Public Square

First of a Generation

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First of a Generation: Maxwell Alejandro Frost
Is More than an Ally

By BEQ Staff


“I’m Maxwell Alejandro Frost, and I am going to be the first Generation Z member of the United States Congress.” On Nov. 8, 2022, Maxwell Frost won his race in Florida’s 10th Congressional district, beating Republican challenger Calvin Wimbish and becoming the first member of Gen Z elected to Congress. Frost will assume office on January 3, 2023, in the U.S. House of Representatives.


In 2012, at age 15, he attended a Washington, D.C. vigil for the 26 people, mostly children, killed in the shooting at Sandy Hook Elementary School. “People came from around the world to that vigil,” he says. There, Frost spoke with the 16-year-old brother of one of the victims. “Seeing a 16-year-old with the demeanor of a 60-year-old crying over his sister had a profound impact on me,” Frost says. “I made a commitment that I wanted to fight for a world where no one has to feel that way.


Adopted at birth, Frost decided to run for office after speaking with his biological mother on the phone for the first time. During the call, he learned about her difficult life as a woman of color, her drug addiction during pregnancy and her decision to place him for adoption because she could not take care of him. The call was emotional, leaving him sad but resolute about making a difference.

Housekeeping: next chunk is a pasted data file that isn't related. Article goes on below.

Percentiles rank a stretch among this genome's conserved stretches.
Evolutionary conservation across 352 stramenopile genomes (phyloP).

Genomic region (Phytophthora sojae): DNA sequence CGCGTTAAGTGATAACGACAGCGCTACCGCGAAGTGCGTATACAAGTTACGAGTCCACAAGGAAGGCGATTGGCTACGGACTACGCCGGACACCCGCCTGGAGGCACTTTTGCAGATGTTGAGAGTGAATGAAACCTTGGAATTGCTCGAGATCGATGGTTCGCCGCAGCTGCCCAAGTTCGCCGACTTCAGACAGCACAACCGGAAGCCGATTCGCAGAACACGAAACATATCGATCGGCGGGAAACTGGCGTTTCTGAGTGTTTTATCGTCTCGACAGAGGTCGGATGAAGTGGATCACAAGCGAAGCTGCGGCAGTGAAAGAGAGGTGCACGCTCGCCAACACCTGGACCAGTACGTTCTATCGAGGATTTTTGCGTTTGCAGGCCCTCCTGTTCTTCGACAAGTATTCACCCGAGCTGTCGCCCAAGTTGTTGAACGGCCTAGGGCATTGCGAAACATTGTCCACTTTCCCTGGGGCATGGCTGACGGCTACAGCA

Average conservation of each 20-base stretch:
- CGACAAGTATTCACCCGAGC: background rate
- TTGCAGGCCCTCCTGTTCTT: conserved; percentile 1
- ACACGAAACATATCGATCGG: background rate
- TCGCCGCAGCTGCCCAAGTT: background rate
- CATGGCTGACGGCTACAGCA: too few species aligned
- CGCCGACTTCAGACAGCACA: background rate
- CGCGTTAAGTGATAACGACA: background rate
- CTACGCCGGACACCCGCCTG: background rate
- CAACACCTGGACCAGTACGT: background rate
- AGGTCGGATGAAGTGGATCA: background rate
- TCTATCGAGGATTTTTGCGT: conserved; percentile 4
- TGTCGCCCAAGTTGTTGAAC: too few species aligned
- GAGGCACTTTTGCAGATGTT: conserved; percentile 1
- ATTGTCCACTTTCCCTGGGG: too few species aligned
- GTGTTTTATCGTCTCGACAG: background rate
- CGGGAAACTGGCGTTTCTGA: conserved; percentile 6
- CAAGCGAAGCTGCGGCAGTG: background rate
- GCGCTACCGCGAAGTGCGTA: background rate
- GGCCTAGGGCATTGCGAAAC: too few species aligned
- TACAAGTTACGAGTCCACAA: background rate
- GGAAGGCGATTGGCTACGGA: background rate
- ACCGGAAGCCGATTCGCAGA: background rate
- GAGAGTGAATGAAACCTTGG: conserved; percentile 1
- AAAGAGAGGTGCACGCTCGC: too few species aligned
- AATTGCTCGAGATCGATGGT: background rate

Frost believes our representatives need to reflect the diversity of the population—young, old, Black, brown, gay and straight— not all cut from the same cloth. Frost is of Puerto Rican, Lebanese and Haitian heritage and speaks English and Spanish at home with his Cuban mother and white father.


Besides being a former Uber driver to make ends meet, Frost left college for a job at the American Civil Liberties Union. Later he became a national organizer for March for Our Lives, which focuses on enacting stricter gun control measures. He had a close call with gun violence in 2016 at an Orlando Halloween event. These experiences have shaped his views. His platform is progressive— end gun violence, abortion rights, Medicare for all, environmental justice, affordable housing, and more.


Although Frost is not gay, he is more than an Ally. Frost supports the Equality Act, marriage equality, and trans rights. He is against the over 300 horrendous anti-LGBTQ+ bills introduced in state legislatures across the country, threatening all Americans. The 10th Congressional District’s LGBTQ+ community includes the Pulse nightclub. Frost credits U.S. Rep. Mondaire Jones of New York, who was one of the first gay Black men elected to Congress, as his mentor. Congressional LGBTQ+ Equality Caucus leaders Reps. David Cicilline of Rhode Island and Mark Takano of California went to Florida to campaign for Frost. Frost and his LGBTQ adjacency prove Allyship is bi-directional.

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